2. Georgia QB Stetson Bennett
In the Bulldogs' win over Kent State, Bennett threw for a mere 272 yards and no TDs, while also tossing a pick. A blemish on the Heisman resume, you ask? Ha! Bennett is next level, guys. He handed over the offense to Brock Bowers in a brilliant move to boost team chemistry. The rest of the world is playing checkers and Bennett is playing -- what's even better than chess? Backgammon? Hungry Hungry Hippos?
3. Ohio State QB C.J. Stroud
Stroud threw his first interception of the season. What a bum! Oh, the other throws? Let us check on that and ... ah, 235 yards and five TDs.
4. Minnesota RB Mohamed Ibrahim
Tanner Morgan tossed three touchdowns and had just three incompletions in a win over Michigan State, which meant a little less work than normal for Ibrahim. Still, he kept his 100-yard game streak intact, racking up 103 yards on 22 carries with a touchdown. He's now hit the century mark in 13 straight games dating back to 2020, matching Nick Chubb and D'Onta Foreman as the second-longest stretches of the playoff era. The only player with a longer streak is Ezekiel Elliott, who went for 100 in 15 straight games from 2014-2015.
5. Tennessee QB Hendon Hooker
Hooker is the first quarterback with 300 passing yards, 100 rushing yards and a TD both ways in an SEC game since 2018. Since his first start in Week 3 last year, Hooker has played in 15 games, averaging 10 yards per pass, accounting for 45 touchdowns and throwing just two interceptions. He's been incredible.
Bowers pounds the rock
Brock Bowers is a tight end. He's an incredibly talented tight end, of course, but a tight end, nevertheless.
And yet, Georgia has seen fit to use Bowers as a runner on three occasions this season. Those three runs resulted in a 5-yard touchdown, a 75-yard touchdown and a 2-yard touchdown.
To recap for those who are not great at math, that's three rushes and three rushing touchdowns.
After a 98-yard Middle Tennessee State touchdown, Miami answers right back with a 91-yard touchdown of its own.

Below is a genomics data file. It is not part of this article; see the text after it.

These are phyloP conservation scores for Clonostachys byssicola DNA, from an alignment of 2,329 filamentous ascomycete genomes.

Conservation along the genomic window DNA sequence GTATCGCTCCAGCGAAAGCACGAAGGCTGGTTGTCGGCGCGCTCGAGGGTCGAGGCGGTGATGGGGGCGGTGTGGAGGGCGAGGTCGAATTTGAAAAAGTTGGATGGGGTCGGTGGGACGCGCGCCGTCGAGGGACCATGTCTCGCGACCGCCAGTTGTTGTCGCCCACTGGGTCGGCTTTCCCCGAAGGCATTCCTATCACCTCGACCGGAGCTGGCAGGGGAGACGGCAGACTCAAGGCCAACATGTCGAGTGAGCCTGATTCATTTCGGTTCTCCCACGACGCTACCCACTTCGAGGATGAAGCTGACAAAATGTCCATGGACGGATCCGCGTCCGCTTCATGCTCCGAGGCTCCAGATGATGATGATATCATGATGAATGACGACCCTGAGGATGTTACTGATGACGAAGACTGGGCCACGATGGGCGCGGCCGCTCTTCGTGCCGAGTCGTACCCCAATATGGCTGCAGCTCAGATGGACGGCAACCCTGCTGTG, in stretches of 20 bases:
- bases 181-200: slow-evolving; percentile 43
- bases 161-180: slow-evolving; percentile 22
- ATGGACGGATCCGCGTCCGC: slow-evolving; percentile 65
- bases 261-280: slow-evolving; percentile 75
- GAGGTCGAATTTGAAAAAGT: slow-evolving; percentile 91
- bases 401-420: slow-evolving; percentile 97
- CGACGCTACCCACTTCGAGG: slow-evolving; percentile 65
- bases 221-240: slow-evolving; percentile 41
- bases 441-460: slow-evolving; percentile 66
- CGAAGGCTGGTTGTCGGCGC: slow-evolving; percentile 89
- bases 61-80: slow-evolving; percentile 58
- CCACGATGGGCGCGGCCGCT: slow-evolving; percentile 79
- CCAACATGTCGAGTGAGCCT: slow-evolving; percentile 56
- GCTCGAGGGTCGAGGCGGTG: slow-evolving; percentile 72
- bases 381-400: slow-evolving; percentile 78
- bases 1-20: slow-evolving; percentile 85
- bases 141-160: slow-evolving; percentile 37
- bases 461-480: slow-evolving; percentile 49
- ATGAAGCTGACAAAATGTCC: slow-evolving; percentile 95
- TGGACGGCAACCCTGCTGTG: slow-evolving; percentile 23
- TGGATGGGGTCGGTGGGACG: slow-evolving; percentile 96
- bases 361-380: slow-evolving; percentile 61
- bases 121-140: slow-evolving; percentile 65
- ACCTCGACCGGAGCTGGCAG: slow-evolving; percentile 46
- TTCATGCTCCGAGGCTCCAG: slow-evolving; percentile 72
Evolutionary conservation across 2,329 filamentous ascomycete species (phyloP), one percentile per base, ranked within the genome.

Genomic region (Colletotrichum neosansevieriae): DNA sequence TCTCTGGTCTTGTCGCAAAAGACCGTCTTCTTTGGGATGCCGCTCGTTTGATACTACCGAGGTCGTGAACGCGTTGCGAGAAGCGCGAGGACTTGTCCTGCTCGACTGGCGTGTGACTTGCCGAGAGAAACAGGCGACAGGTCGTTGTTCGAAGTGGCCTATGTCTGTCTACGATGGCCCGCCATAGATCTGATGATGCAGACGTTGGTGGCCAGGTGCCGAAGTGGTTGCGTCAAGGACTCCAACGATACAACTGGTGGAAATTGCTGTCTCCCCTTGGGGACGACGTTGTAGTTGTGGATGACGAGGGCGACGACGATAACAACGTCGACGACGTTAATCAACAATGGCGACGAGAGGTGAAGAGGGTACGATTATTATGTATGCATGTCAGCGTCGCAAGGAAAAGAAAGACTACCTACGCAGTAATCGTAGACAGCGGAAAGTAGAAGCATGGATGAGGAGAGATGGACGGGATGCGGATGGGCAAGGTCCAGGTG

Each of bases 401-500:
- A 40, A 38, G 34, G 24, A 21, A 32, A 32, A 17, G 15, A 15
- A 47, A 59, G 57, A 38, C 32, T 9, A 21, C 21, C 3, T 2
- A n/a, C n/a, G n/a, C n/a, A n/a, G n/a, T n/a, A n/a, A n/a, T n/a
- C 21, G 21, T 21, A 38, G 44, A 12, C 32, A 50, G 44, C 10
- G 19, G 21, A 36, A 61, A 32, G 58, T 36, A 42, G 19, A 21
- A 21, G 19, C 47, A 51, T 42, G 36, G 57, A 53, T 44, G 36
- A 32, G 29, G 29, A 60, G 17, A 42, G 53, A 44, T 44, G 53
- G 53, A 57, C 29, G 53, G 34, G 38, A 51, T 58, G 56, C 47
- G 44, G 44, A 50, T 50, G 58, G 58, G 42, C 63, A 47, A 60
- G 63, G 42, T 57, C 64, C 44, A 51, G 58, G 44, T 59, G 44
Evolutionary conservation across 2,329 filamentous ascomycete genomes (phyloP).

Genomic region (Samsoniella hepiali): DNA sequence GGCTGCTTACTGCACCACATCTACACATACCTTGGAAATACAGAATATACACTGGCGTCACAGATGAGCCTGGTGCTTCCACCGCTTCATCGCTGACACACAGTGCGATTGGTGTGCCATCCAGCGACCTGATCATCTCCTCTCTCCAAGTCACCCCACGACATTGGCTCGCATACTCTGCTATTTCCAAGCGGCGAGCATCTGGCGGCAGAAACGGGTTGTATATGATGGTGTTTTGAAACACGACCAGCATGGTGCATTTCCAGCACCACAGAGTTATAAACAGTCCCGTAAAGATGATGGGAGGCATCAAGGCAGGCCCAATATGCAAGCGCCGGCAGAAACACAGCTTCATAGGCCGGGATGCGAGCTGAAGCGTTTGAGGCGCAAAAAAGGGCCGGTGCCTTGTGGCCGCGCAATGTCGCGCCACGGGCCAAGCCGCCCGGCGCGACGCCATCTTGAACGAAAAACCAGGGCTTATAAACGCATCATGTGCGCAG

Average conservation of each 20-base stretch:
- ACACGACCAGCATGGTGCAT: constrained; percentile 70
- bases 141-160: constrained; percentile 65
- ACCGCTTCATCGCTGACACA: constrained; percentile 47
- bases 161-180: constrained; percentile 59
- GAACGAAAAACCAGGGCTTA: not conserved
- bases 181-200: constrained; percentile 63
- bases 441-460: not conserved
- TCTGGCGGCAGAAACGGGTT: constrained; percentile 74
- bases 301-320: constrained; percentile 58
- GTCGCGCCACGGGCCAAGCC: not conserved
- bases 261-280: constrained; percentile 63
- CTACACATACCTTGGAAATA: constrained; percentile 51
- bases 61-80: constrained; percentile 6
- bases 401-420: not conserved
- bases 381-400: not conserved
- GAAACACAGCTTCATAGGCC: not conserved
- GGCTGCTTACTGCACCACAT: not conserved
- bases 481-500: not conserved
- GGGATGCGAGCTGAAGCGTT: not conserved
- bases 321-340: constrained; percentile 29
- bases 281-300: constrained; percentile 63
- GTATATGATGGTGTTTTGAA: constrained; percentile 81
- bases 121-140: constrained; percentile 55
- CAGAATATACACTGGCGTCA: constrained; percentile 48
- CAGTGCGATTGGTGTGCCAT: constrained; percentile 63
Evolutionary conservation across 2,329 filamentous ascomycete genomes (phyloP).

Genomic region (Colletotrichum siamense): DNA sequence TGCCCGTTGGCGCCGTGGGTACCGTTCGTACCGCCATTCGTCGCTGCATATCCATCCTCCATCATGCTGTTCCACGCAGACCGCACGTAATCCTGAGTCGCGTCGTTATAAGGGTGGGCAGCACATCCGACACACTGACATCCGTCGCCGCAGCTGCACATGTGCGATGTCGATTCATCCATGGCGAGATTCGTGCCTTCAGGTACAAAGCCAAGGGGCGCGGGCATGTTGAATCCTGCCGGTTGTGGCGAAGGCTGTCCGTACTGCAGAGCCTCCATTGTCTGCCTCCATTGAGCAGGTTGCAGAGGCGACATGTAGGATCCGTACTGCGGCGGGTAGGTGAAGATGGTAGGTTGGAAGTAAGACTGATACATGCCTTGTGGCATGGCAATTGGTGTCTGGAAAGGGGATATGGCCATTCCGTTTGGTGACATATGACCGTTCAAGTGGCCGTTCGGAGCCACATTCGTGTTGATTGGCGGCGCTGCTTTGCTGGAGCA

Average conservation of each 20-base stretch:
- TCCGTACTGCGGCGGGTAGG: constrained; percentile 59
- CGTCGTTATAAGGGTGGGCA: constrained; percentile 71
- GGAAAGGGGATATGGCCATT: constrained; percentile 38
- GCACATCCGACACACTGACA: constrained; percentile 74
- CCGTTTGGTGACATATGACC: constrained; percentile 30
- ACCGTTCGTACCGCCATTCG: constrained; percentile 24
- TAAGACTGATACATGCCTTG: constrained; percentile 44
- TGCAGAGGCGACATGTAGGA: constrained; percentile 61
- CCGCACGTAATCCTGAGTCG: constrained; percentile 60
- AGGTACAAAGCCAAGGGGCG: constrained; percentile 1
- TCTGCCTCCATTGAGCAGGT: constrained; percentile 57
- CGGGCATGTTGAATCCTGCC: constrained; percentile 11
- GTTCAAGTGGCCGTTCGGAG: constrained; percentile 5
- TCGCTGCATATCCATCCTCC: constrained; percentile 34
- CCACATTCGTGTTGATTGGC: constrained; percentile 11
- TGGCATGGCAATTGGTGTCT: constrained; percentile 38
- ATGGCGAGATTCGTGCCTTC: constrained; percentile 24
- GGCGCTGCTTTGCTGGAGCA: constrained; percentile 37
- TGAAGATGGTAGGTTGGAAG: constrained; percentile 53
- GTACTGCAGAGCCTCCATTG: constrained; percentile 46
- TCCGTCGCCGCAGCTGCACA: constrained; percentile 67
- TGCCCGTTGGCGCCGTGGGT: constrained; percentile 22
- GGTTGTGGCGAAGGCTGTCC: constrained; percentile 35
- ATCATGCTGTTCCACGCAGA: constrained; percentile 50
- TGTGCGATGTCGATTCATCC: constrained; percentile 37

How impressive is that? Well, Massachusetts is an entire football team. Bowers is one guy. UMass has 201 rushing attempts this year. Bowers has three. UMass has two rushing TDs. Bowers has three.
We can't help but wonder, if Mike Bobo had Bowers in his backfield instead of just Todd Gurley and Sony Michel and Nick Chubb and Keith Marshall, how much heartache could've been saved among Georgia Twitter users?
Under-the-radar game of the week
You're forgiven if you didn't have Fordham at Ohio circled on the TV schedule Saturday, but the Rams and Bobcats put on one heck of a show.
Both teams had more than 600 yards of offense. Both had more than 500 passing yards. Both had more than 100 penalty yards.
Final score: Ohio 59, Fordham 52.
But the score was hardly the best part of the action. The highlight was Fordham receiver Fotis Kokosioulis, who finished with an astounding 320 yards receiving on 13 catches, four of which went for TDs. And he did all that despite lugging around all those letters on the back of his jersey. Amazing.
Bryce Young throws for 385 yards and four touchdowns as the Crimson Tide roll past the Commodores with a 55-3 victory.
Under-the-radar play of the week
We've seen far too few big-guy touchdowns so far this season, but thankfully Lehigh's Dean Colton gave the viewing public what we most crave.
The 285-pound defensive lineman caught a batted ball and returned it 52 yards for the score against Princeton.
LEHIGH WITH THE THICC SIX 💨 pic.twitter.com/l3fo3dMuPi— ESPN+ (@ESPNPlus) September 24, 2022
Big bets and bad beats
DJ Uiagalelei managed to rescue Clemson from the precipice of defeat against Wake Forest on Saturday, but he didn't salvage a hefty contingent of bettors. Clemson closed as a 7.5-point favorite at Caesars Sportsbook, with 82% of tickets and 87% of money on the Tigers. When the two teams made it to a second overtime, things set up nicely for Clemson to muster a shocking cover. The Tigers scored first and then, by rule, had to go for 2. Uiagalelei's pass fell incomplete, however, and Clemson won 51-45.
After trailing for the bulk of the game, Oregon roared back in the second half and looked poised to cover a 6-point spread. But the betting gods intervened. Washington State backers had to watch their team fall apart in the final quarter, but the Cougars got the ball with 1:01 to play, drove 75 yards and scored with one second remaining. Final score, 44-41 Oregon and a very lucky cover for Washington State.
Middle Tennessee was Week 4's upset special. The Blue Raiders closed at +25.5, and +1550 on the money line, against Miami. They never trailed in the game and won by 14. It was a tough day if you bet the Miami money line, which failed to pay out at -4500.